The appellant requested that the decision under appeal be set aside and that the patent be revoked. He also requested the reimbursement of the appeal fee.

The respondent requested in writing that the appeal be dismissed.

Reasons for the Decision

1. The appeal is admissible.

Document D1

2. D1 discloses an apparatus for destroying buried objects. The apparatus comprises a targeting system (Ortungseinrichtung) that includes a sensor, such as a magnetic sensor, to detect the presence and location of a buried object. A gun system is aimed on the basis of the information received about the location of the buried object, and then it fires a projectile (20) into the ground (see column 3, lines 37 to 42; column 4, line 57 to column 5, line 3 and the Figure); a control system is therefore present.

D1 does not explicitly mention that the sensor and the targeting system are combined on a single carrier; D1 really describes an apparatus in which a gun system receives information about the target from a separate source. Both the opposition division and the respondent considered the integration of the targeting system and sensor to distinguish the claim from D1. Although this feature is the tenor of the disputed patent, and Fig. 1 depicts an apparatus in which the sensor and gun system, which includes the targeting system, are mounted on a single carrier, this is not defined as such in claim 1. Rather, claim 1 merely requires a targeting system and a sensor, with the characterising portion further defining the targeting system as including the sensor. No difference can be seen between the apparatus, as set out in claim 1, and that of D1, in particular as the targeting system for aiming the gun in D1 is linked to the sensor for detecting the buried object; the targeting system of D1 can thus be said to "include" a sensor.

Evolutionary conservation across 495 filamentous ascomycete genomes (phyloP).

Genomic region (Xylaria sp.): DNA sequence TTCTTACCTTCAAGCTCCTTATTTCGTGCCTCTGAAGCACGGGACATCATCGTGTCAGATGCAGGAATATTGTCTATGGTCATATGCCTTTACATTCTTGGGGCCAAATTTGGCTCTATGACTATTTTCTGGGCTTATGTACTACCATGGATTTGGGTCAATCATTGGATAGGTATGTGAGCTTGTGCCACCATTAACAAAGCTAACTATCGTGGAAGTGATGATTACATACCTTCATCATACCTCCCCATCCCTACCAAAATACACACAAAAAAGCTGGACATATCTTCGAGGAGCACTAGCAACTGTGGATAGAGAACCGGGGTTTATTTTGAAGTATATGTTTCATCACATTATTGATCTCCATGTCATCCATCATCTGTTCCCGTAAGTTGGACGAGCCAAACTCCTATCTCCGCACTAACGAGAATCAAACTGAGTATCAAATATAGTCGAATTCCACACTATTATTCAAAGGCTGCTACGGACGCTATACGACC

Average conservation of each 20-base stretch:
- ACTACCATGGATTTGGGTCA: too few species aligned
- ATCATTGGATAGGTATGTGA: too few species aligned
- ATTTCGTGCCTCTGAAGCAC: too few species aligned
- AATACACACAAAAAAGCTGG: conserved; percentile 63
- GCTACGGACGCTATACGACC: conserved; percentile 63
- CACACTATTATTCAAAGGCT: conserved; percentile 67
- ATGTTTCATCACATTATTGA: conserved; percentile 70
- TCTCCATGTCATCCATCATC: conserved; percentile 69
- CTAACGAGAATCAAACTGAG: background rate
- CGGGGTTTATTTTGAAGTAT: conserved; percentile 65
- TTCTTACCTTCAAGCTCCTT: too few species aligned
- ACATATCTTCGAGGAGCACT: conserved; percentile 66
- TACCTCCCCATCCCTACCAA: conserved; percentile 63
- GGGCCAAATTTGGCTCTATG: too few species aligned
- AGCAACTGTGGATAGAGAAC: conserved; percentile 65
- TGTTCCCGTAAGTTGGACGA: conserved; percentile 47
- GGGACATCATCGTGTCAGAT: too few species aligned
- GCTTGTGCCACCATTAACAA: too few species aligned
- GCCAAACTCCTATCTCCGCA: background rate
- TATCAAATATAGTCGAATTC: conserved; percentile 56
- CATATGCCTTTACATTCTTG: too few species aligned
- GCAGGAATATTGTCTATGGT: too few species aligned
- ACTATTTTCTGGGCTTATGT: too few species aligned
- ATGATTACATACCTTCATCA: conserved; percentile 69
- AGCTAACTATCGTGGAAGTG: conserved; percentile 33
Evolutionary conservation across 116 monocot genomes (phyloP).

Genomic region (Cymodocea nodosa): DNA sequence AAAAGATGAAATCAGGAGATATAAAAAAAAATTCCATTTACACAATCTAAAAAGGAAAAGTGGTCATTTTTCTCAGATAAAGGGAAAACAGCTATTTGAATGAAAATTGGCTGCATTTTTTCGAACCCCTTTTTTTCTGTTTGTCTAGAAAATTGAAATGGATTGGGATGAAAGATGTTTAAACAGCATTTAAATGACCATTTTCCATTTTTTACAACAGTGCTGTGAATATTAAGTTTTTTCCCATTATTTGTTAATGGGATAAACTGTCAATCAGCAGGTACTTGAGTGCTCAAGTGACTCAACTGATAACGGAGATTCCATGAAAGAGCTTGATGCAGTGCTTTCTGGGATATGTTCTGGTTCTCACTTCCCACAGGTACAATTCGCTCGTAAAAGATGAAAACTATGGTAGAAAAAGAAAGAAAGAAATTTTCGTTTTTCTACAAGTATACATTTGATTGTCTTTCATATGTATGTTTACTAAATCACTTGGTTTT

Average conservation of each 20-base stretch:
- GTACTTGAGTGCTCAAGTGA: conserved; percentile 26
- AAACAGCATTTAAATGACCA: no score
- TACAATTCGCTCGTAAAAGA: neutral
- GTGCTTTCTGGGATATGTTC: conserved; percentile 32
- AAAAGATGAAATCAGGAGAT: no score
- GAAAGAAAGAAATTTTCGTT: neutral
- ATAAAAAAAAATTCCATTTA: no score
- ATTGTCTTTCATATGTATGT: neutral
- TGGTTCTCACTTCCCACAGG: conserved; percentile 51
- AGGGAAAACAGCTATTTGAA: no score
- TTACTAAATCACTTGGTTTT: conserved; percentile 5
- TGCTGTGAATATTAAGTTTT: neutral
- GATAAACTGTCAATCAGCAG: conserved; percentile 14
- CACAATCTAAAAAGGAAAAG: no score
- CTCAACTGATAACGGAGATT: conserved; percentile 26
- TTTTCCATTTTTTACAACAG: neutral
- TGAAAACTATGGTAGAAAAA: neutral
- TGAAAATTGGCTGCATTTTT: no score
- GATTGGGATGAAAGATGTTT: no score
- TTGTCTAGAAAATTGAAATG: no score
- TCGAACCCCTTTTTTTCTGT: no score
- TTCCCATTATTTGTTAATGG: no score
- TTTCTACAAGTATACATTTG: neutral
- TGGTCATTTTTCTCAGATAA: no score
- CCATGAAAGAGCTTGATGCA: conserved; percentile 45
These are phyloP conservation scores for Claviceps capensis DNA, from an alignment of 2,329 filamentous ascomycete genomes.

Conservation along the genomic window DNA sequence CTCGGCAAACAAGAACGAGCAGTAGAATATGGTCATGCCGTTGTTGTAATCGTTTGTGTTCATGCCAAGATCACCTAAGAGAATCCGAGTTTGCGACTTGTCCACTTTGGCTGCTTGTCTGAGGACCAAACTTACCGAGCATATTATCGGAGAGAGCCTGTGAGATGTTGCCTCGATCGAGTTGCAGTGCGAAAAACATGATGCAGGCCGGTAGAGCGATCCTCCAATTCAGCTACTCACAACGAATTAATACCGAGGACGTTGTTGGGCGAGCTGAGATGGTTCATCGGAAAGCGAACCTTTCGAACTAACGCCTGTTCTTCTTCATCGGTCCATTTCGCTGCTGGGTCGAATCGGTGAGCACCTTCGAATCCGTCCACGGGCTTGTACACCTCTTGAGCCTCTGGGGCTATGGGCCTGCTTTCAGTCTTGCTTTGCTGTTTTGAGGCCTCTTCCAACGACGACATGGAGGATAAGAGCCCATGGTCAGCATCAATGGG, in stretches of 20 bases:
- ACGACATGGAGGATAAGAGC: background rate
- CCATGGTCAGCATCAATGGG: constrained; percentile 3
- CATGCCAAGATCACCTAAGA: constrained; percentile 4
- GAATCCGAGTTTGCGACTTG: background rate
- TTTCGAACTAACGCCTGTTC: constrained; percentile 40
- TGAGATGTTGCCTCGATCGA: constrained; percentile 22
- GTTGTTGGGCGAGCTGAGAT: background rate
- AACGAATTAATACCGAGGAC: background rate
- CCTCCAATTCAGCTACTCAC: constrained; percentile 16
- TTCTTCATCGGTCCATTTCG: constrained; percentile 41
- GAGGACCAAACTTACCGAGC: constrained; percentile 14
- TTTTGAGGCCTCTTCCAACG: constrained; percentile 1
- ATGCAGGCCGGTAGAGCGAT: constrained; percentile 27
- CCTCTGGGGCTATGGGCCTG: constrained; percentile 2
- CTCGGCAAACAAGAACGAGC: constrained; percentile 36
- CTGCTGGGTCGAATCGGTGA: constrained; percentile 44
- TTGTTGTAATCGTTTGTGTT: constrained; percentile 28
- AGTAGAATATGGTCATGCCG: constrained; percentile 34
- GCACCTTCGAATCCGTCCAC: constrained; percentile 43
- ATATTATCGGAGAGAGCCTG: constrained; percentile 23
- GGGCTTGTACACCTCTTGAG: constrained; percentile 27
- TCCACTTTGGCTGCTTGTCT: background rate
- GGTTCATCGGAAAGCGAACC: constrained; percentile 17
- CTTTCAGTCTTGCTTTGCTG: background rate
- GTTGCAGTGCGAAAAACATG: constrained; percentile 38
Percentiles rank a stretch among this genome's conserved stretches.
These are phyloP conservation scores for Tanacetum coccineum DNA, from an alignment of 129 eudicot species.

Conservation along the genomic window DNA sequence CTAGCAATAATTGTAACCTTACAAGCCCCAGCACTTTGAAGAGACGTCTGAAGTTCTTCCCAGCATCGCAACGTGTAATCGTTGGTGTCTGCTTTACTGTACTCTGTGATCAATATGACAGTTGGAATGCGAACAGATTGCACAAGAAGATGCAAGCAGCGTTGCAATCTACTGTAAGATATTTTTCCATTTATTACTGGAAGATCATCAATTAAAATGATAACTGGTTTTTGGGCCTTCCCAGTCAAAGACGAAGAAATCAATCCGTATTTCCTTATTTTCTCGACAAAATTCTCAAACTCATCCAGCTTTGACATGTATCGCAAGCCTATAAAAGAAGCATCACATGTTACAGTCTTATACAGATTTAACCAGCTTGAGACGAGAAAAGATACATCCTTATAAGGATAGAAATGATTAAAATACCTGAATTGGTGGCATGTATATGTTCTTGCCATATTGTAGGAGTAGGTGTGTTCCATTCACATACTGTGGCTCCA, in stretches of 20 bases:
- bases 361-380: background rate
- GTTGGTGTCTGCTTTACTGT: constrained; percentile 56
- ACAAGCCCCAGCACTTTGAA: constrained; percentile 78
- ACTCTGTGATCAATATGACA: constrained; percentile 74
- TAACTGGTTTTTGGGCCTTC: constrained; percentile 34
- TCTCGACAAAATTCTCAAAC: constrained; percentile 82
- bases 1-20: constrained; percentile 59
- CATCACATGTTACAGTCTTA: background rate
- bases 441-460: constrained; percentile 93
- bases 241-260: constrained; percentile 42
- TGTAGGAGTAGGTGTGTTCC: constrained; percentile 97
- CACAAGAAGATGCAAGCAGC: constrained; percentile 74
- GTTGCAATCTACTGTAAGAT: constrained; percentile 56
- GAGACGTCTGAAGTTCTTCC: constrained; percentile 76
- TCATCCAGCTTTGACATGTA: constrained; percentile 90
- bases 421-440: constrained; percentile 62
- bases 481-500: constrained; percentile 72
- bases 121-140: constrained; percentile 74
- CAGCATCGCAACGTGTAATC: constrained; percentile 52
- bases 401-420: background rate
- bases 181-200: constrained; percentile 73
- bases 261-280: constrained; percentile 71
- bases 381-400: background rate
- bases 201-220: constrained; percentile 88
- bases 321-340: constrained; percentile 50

The apparatus of claim 1 therefore lacks novelty with respect to D1.

Document D5

3. D5 is a late-filed document, submitted for the first time with the statement containing the grounds of appeal. However, D5 is considered by the Board to be highly relevant, since it is prejudicial to the maintenance of the patent, and is therefore admitted into the proceedings.

D5 is a paper reviewing the development of functional and operational requirements for mine hunter/killer systems. The expression "mine hunter/killer" is said to refer to the integration of mine detection and neutralisation technology (see the introduction to the article on page 420). A system in which the detection and destruction functions are integrated is discussed in section 5 on page 430. The system has the following features:

- a targeting system (target information is stored in the "system executive");